Aichi-Nagoya News - Youth Perspectives

Opening Session

© Youth reporter
From left to right: Irina Bokova, Director-General of UNESCO, the Crown Prince of Japan and HRH Princess Lalla Hasnaa, President of Mohammed VI Foundation open the conference by addressing past achievements and future challenges

by Emily Grabo

The Director General of UNESCO and His Imperial Highness the Crown Prince of Japan opened the conference by invoking a spirit of action and progress as the UN Decade on ESD draws to a close and the world's education community plans next steps.  The Opening Ceremony began with the traditional Japanese Kyogen artist Mansai Nomura performing the divine dance Sambasa that shows gratitude to nature. The shared concern and respect for nature and the environment showed was reflected in the opening addresses of the lead speakers.

“Building the foundations for lasting peace and sustainable development starts in the minds of women and men, and this begins with education,” stated Irina Bokova, the Director-General of UNESCO. It also means that people must explore new ways of seeing, producing and consuming.  That in turn requires new ways of thinking in order to shape new knowledge, values and skills.  It is all necessary because new challenges are emerging constantly all over the world – the rising cost of natural disasters.  His Imperial Highness the Crown Prince of Japan is certain that education is the solution to these problems. He is right in believing that the approach of ESD has taken root over the last decade: more than 14 million students and 1.2 million teachers in 58 countries are engaged in action-oriented learning for sustainable development.

Yesterday – today – tomorrow.  A decade of learning for sustainability has ended. Participants are looking back at the journey of ten years of education for sustainable development.  Education for sustainability means connecting sustainable development issues with teaching and learning.  Ultimately this requires connecting environmental issues with cultural, economic and social concerns all over the world. 

Princess Lalla Hasnaa of Morocco, President of the Mohammed VI Foundation, and Achim Steiner, Executive Director of UNEP (through a video statement), gave explicit examples of these actions and brought these numbers to life.  Moreover, Hakubun Shimomura, Minister of Education, Culture, Sports, Science and Technology in Japan, has already anticipated the future. He wants to promote ESD in the international community through a new UNESCO-Japan ESD Prize.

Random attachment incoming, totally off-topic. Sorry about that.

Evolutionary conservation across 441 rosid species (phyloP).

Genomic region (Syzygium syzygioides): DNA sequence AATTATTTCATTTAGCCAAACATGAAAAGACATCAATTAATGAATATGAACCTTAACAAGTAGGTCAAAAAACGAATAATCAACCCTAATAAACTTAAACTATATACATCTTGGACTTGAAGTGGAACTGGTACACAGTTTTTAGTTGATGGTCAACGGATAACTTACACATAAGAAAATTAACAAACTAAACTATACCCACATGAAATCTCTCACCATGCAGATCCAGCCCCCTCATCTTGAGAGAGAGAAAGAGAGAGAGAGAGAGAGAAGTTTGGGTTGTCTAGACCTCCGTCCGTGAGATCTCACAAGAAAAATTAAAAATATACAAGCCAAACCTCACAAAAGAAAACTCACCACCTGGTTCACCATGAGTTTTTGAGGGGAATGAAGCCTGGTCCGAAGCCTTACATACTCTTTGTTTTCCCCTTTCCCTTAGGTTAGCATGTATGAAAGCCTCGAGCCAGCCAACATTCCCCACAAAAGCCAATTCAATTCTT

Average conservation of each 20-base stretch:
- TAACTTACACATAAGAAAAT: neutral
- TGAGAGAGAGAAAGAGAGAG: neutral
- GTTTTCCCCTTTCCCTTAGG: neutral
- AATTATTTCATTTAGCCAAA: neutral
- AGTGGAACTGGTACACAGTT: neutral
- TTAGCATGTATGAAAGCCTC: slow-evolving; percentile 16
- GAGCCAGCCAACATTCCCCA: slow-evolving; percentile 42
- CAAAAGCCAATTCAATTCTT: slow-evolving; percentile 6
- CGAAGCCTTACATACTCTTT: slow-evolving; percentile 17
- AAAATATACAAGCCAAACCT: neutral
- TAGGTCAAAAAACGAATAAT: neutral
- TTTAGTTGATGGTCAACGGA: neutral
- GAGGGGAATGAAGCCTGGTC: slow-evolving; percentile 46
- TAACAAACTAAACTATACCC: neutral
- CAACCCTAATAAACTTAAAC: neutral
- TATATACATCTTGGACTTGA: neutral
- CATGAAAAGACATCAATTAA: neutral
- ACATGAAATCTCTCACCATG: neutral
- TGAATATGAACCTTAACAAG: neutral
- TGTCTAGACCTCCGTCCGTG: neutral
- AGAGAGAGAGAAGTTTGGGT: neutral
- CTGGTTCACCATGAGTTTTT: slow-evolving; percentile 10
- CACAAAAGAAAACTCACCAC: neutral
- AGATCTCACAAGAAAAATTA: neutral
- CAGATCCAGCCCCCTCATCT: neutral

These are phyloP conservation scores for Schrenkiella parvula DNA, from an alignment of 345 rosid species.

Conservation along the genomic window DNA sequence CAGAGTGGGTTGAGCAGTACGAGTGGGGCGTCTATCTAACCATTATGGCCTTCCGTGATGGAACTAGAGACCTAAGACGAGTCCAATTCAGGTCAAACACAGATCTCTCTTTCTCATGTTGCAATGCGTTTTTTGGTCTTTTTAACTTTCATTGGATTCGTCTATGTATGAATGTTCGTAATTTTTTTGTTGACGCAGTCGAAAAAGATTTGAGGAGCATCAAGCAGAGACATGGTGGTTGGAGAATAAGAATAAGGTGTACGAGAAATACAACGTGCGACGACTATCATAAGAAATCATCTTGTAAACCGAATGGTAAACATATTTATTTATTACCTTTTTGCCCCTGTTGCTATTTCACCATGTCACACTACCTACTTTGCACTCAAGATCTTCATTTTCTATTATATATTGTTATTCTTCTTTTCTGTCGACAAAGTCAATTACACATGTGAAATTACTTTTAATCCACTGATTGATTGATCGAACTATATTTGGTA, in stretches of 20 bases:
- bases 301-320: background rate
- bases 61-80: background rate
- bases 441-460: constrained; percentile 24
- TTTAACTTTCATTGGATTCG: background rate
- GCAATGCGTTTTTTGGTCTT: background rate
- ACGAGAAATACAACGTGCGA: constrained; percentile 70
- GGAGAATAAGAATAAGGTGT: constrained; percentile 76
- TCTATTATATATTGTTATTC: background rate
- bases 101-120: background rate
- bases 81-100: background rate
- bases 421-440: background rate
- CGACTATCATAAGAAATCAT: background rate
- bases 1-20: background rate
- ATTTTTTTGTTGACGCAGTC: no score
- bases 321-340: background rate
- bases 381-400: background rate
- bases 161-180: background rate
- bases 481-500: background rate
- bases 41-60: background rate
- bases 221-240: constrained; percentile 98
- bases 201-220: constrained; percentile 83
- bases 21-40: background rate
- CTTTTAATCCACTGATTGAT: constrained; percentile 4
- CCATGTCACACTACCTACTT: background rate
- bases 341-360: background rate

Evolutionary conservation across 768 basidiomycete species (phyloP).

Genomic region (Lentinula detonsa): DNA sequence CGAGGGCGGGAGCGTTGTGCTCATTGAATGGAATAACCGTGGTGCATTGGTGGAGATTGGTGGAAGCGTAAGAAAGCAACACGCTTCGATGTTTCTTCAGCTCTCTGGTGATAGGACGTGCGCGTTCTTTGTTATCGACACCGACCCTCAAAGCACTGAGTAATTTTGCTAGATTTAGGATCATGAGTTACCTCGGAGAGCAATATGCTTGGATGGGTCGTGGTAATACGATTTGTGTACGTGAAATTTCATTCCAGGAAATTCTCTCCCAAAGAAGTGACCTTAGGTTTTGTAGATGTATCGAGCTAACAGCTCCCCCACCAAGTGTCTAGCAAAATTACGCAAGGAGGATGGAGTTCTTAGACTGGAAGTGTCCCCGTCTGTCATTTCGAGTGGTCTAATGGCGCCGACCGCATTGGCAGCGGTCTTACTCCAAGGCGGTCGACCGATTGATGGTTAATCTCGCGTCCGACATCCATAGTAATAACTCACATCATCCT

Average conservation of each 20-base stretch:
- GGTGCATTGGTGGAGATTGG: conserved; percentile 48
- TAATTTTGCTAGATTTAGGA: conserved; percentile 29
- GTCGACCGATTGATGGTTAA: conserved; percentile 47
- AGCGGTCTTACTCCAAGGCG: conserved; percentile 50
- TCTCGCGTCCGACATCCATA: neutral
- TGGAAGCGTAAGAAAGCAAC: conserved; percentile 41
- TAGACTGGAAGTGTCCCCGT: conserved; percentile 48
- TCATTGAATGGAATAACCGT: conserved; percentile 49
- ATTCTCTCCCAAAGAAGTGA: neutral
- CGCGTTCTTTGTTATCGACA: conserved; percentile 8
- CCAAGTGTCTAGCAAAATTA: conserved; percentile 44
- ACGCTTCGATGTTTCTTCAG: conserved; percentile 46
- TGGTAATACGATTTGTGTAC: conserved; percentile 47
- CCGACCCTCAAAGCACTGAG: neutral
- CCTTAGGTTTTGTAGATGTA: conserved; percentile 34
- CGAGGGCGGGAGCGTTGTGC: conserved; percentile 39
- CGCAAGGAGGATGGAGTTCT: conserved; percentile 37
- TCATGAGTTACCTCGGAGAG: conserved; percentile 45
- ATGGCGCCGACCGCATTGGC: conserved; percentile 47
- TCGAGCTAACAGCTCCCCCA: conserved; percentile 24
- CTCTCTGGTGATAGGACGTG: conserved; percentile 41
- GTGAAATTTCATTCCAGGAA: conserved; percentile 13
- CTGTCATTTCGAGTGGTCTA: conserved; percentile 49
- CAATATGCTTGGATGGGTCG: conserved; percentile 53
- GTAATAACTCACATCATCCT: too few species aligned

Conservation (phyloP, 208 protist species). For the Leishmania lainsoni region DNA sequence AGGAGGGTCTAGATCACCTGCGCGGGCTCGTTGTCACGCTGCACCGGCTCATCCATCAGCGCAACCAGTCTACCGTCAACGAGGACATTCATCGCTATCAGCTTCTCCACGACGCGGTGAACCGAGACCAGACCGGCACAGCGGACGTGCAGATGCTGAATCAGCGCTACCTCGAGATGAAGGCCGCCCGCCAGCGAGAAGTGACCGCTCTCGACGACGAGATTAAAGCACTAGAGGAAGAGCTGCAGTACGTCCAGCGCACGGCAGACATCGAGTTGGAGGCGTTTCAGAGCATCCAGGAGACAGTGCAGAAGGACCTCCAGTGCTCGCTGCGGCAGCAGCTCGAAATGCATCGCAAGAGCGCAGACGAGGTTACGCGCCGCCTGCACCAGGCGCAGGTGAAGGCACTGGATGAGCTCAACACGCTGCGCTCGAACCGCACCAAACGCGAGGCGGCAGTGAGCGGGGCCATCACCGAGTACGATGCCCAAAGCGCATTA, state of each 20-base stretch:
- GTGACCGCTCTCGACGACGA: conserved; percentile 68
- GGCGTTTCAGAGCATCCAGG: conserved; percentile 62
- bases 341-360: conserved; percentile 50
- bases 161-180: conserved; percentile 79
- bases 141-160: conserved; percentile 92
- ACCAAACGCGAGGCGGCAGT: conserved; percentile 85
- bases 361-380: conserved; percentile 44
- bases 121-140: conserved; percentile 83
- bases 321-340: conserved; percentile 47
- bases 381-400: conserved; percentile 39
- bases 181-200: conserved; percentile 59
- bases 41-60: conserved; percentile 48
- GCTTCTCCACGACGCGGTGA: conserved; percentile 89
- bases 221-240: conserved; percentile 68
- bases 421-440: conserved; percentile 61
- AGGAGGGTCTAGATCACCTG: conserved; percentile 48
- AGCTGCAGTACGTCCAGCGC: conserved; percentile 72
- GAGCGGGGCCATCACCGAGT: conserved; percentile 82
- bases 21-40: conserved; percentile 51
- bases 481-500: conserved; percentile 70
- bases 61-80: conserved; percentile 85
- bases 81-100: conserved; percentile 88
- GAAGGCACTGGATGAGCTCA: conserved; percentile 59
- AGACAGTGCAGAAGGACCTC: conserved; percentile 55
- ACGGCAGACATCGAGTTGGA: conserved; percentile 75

The conference began in this shared spirit of action to create sustainable societies and economies. Over the next three days, it will celebrate the past decade of Education for Sustainable Development and chart the way ahead.

Session Two: Celebrating the UN Decade of ESD

©Ryohei Masukawa
Panel debate on achievements and challenges of the DESD, with (from left to right): Stephen Cole, Moderator, Angelina Motshekga, Minister of Basic Education, South Africa, Irina Bokova, Director-General of UNESCO, Susan Hopgood, President, Education International, Tariq Al Olaimy, 3BL Associates, Bahrain

By Martins Mozga

There is a lot a human can do in 10 years, yet there is even more that can be done by people working together.  The second session of the World Conference on ESD celebrated the achievements of the UN Decade of Education for Sustainable Development.

The final report for the decade summarizes significant accomplishments since it began in 2005.  Education for sustainable development has been supported by schools, universities and their surrounding communities.  In addition, ESD initiatives are being supported by local goverments all over the world.  Their aim is to make not just a green economy but also a green society.  ESD is being recognised in practically every corner of the world, which is an enormous achievement in itself.  However, the prevailing atmosphere at the conference is that this is just the beginning.  Everything that has been done over last decade will be the base on which to support the future.

ESD has launched a new concept of global citizenship.  The environment is everyone’s issue, and there is no place better than schools to teach this kind of thinking. However, education without action has little use. Education and taking action should be indivisable; only then will there be real change.  At the panel discussion during the session, Susan Hopgood, President of Education International, stated:  “This message is easy to sell, because young people understand it instinctively.’’  Which means that you need to introduce us to a new idea and that we, the youth, will know what to do with it.